Skovgaard Energy, Topsoe and Vestas announced that the consortium’s Power-to-X project in Lemving, Denmark has begun construction. The plant will use a Nel Hydrogen electrolyzer system. Once completed, the facility can produce 5,000 tpd of green ammonia.
Cadent awarded Kent a FEED contract for its UK H2 Village project. Cadent and British Gas are converting approximately 2,000 homes in the Whitby area from using natural gas to H2. Once completed, the project would be the first time a village-sized population in the UK would receive H2 through an existing underground gas distribution network. FID is expected this year.
Kent’s scope of work includes developing the FEED for a H2 supply compound, providing sufficient H2 buffer storage to meet intraday design peaks while complying with all safety regulations, and developing FEED for supporting infrastructure and utilities.
South Italy Green Hydrogen, a JV between Eni and Enel, are developing two green H2 projects in Italy. The first project includes the installation of a 20-MW electrolyzer in Eni’s Gela refinery on Sicily. The other project includes a 10-MW electrolyzer to be installed at Eni’s refinery in Taranto. The electrolyzers will be used to produce green H2 for use at the refineries. Both projects will help Eni decarbonize operations at both sites.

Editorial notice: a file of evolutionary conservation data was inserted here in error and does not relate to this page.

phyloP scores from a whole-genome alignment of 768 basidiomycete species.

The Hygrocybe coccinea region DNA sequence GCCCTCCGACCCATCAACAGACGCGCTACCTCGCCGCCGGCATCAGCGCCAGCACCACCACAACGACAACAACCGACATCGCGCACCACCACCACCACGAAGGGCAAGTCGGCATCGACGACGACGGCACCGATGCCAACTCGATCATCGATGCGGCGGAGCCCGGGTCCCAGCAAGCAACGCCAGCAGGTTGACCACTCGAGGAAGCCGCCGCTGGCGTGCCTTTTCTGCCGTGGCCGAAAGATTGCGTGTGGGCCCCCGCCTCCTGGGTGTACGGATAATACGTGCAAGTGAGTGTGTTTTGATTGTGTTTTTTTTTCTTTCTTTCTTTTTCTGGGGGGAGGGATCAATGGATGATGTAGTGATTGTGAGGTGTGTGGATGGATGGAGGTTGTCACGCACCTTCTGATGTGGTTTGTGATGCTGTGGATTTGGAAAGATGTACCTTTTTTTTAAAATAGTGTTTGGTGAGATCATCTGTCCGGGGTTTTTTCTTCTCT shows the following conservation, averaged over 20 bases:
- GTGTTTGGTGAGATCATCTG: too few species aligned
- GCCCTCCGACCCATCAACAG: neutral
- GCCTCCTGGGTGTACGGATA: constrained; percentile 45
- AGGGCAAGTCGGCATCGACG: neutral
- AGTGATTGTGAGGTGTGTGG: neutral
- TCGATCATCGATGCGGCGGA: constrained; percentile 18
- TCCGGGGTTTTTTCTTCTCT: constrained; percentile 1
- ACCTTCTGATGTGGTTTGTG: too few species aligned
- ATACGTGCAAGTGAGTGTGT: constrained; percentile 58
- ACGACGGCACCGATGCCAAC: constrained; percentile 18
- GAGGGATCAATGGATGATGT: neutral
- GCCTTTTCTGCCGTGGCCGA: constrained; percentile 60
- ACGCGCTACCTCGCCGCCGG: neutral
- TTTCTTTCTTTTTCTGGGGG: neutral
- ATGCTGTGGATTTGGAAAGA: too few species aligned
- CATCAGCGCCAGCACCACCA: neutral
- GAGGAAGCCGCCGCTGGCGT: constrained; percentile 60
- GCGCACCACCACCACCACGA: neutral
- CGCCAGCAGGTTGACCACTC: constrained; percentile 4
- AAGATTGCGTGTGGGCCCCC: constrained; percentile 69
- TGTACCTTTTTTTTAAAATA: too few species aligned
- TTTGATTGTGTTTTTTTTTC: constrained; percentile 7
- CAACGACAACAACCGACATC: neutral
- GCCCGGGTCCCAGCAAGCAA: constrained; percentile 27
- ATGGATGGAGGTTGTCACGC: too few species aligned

The Kazakh government has signed an agreement with Svevind to develop the Hyrasia One project in Kazakhstan. The $40-B–$50-B project includes the construction of a 40-GW solar and wind farm to supply feedstock to a 20-GW green H2 complex in an industrial park on the coast of the Caspian Sea. FID on the project is scheduled for 2026. If greenlighted, first production is expected in 2030. At full operations, the complex will produce up to 2 MMtpy of green H2 which will be used domestically, as well as for export to Asia and Europe.